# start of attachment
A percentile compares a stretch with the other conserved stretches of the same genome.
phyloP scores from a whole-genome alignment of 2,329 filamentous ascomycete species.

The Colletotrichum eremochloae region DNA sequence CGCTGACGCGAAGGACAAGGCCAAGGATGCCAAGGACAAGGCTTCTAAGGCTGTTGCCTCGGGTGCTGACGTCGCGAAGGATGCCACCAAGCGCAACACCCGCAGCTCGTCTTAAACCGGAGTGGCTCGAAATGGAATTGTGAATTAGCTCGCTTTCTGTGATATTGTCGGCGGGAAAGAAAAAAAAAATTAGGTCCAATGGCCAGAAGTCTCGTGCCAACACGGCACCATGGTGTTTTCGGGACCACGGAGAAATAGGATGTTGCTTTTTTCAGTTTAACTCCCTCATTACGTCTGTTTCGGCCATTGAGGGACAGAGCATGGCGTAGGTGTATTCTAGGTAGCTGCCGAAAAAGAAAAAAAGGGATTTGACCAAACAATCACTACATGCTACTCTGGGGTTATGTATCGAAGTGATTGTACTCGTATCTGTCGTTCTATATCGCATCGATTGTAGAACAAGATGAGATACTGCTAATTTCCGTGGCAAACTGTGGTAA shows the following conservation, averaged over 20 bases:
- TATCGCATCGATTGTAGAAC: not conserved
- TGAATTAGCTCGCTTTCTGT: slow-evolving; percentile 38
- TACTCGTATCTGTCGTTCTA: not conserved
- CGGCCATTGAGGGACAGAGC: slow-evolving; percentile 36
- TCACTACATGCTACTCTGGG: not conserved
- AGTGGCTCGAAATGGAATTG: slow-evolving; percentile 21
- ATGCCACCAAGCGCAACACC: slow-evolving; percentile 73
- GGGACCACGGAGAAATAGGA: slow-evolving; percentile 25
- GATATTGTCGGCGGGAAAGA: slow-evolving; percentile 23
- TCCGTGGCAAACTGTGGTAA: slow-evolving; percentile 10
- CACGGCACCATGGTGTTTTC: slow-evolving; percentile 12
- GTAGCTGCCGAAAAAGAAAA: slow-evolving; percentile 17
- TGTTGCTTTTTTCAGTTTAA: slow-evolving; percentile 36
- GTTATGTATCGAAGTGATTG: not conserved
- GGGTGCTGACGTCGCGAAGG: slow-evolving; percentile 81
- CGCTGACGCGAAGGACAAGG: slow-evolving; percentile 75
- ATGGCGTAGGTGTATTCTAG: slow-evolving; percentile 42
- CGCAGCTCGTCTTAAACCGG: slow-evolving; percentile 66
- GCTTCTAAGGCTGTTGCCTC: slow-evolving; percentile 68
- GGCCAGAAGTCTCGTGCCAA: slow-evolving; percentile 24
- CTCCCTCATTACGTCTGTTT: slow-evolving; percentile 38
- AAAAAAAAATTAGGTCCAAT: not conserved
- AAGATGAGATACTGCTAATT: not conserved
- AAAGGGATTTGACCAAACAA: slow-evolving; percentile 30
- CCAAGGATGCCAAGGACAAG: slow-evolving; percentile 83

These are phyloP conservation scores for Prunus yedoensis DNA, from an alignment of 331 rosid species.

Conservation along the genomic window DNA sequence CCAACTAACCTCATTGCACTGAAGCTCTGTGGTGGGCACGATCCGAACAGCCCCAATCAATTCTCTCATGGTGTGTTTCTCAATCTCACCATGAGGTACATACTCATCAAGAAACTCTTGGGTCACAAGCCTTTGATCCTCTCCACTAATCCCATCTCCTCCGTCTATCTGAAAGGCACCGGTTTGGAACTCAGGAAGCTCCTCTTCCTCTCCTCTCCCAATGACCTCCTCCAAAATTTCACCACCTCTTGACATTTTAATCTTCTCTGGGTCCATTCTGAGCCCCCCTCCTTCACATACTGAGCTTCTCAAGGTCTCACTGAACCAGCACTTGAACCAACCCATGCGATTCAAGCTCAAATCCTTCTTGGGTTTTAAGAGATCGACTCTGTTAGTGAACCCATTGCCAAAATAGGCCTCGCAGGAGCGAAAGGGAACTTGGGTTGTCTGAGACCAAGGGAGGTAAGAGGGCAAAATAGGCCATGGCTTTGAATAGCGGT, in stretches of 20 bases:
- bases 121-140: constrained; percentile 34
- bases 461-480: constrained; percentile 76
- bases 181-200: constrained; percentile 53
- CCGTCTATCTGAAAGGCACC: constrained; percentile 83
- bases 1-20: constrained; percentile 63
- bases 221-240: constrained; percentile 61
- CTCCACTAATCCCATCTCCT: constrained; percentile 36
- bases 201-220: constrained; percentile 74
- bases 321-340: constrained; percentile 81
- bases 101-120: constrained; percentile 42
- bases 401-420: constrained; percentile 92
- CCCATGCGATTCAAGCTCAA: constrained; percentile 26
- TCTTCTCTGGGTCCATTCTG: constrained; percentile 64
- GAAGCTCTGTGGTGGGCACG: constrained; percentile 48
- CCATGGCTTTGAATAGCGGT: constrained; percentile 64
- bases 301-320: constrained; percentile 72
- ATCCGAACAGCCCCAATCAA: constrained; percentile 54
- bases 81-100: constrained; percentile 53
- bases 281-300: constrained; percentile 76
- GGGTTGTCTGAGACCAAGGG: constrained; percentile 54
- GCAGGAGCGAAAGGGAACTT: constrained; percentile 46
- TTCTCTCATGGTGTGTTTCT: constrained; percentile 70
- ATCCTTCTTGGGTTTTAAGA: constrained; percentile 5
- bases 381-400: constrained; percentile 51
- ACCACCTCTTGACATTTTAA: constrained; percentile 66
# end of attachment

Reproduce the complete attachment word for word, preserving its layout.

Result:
A percentile compares a stretch with the other conserved stretches of the same genome.
phyloP scores from a whole-genome alignment of 2,329 filamentous ascomycete species.

The Colletotrichum eremochloae region DNA sequence CGCTGACGCGAAGGACAAGGCCAAGGATGCCAAGGACAAGGCTTCTAAGGCTGTTGCCTCGGGTGCTGACGTCGCGAAGGATGCCACCAAGCGCAACACCCGCAGCTCGTCTTAAACCGGAGTGGCTCGAAATGGAATTGTGAATTAGCTCGCTTTCTGTGATATTGTCGGCGGGAAAGAAAAAAAAAATTAGGTCCAATGGCCAGAAGTCTCGTGCCAACACGGCACCATGGTGTTTTCGGGACCACGGAGAAATAGGATGTTGCTTTTTTCAGTTTAACTCCCTCATTACGTCTGTTTCGGCCATTGAGGGACAGAGCATGGCGTAGGTGTATTCTAGGTAGCTGCCGAAAAAGAAAAAAAGGGATTTGACCAAACAATCACTACATGCTACTCTGGGGTTATGTATCGAAGTGATTGTACTCGTATCTGTCGTTCTATATCGCATCGATTGTAGAACAAGATGAGATACTGCTAATTTCCGTGGCAAACTGTGGTAA shows the following conservation, averaged over 20 bases:
- TATCGCATCGATTGTAGAAC: not conserved
- TGAATTAGCTCGCTTTCTGT: slow-evolving; percentile 38
- TACTCGTATCTGTCGTTCTA: not conserved
- CGGCCATTGAGGGACAGAGC: slow-evolving; percentile 36
- TCACTACATGCTACTCTGGG: not conserved
- AGTGGCTCGAAATGGAATTG: slow-evolving; percentile 21
- ATGCCACCAAGCGCAACACC: slow-evolving; percentile 73
- GGGACCACGGAGAAATAGGA: slow-evolving; percentile 25
- GATATTGTCGGCGGGAAAGA: slow-evolving; percentile 23
- TCCGTGGCAAACTGTGGTAA: slow-evolving; percentile 10
- CACGGCACCATGGTGTTTTC: slow-evolving; percentile 12
- GTAGCTGCCGAAAAAGAAAA: slow-evolving; percentile 17
- TGTTGCTTTTTTCAGTTTAA: slow-evolving; percentile 36
- GTTATGTATCGAAGTGATTG: not conserved
- GGGTGCTGACGTCGCGAAGG: slow-evolving; percentile 81
- CGCTGACGCGAAGGACAAGG: slow-evolving; percentile 75
- ATGGCGTAGGTGTATTCTAG: slow-evolving; percentile 42
- CGCAGCTCGTCTTAAACCGG: slow-evolving; percentile 66
- GCTTCTAAGGCTGTTGCCTC: slow-evolving; percentile 68
- GGCCAGAAGTCTCGTGCCAA: slow-evolving; percentile 24
- CTCCCTCATTACGTCTGTTT: slow-evolving; percentile 38
- AAAAAAAAATTAGGTCCAAT: not conserved
- AAGATGAGATACTGCTAATT: not conserved
- AAAGGGATTTGACCAAACAA: slow-evolving; percentile 30
- CCAAGGATGCCAAGGACAAG: slow-evolving; percentile 83

These are phyloP conservation scores for Prunus yedoensis DNA, from an alignment of 331 rosid species.

Conservation along the genomic window DNA sequence CCAACTAACCTCATTGCACTGAAGCTCTGTGGTGGGCACGATCCGAACAGCCCCAATCAATTCTCTCATGGTGTGTTTCTCAATCTCACCATGAGGTACATACTCATCAAGAAACTCTTGGGTCACAAGCCTTTGATCCTCTCCACTAATCCCATCTCCTCCGTCTATCTGAAAGGCACCGGTTTGGAACTCAGGAAGCTCCTCTTCCTCTCCTCTCCCAATGACCTCCTCCAAAATTTCACCACCTCTTGACATTTTAATCTTCTCTGGGTCCATTCTGAGCCCCCCTCCTTCACATACTGAGCTTCTCAAGGTCTCACTGAACCAGCACTTGAACCAACCCATGCGATTCAAGCTCAAATCCTTCTTGGGTTTTAAGAGATCGACTCTGTTAGTGAACCCATTGCCAAAATAGGCCTCGCAGGAGCGAAAGGGAACTTGGGTTGTCTGAGACCAAGGGAGGTAAGAGGGCAAAATAGGCCATGGCTTTGAATAGCGGT, in stretches of 20 bases:
- bases 121-140: constrained; percentile 34
- bases 461-480: constrained; percentile 76
- bases 181-200: constrained; percentile 53
- CCGTCTATCTGAAAGGCACC: constrained; percentile 83
- bases 1-20: constrained; percentile 63
- bases 221-240: constrained; percentile 61
- CTCCACTAATCCCATCTCCT: constrained; percentile 36
- bases 201-220: constrained; percentile 74
- bases 321-340: constrained; percentile 81
- bases 101-120: constrained; percentile 42
- bases 401-420: constrained; percentile 92
- CCCATGCGATTCAAGCTCAA: constrained; percentile 26
- TCTTCTCTGGGTCCATTCTG: constrained; percentile 64
- GAAGCTCTGTGGTGGGCACG: constrained; percentile 48
- CCATGGCTTTGAATAGCGGT: constrained; percentile 64
- bases 301-320: constrained; percentile 72
- ATCCGAACAGCCCCAATCAA: constrained; percentile 54
- bases 81-100: constrained; percentile 53
- bases 281-300: constrained; percentile 76
- GGGTTGTCTGAGACCAAGGG: constrained; percentile 54
- GCAGGAGCGAAAGGGAACTT: constrained; percentile 46
- TTCTCTCATGGTGTGTTTCT: constrained; percentile 70
- ATCCTTCTTGGGTTTTAAGA: constrained; percentile 5
- bases 381-400: constrained; percentile 51
- ACCACCTCTTGACATTTTAA: constrained; percentile 66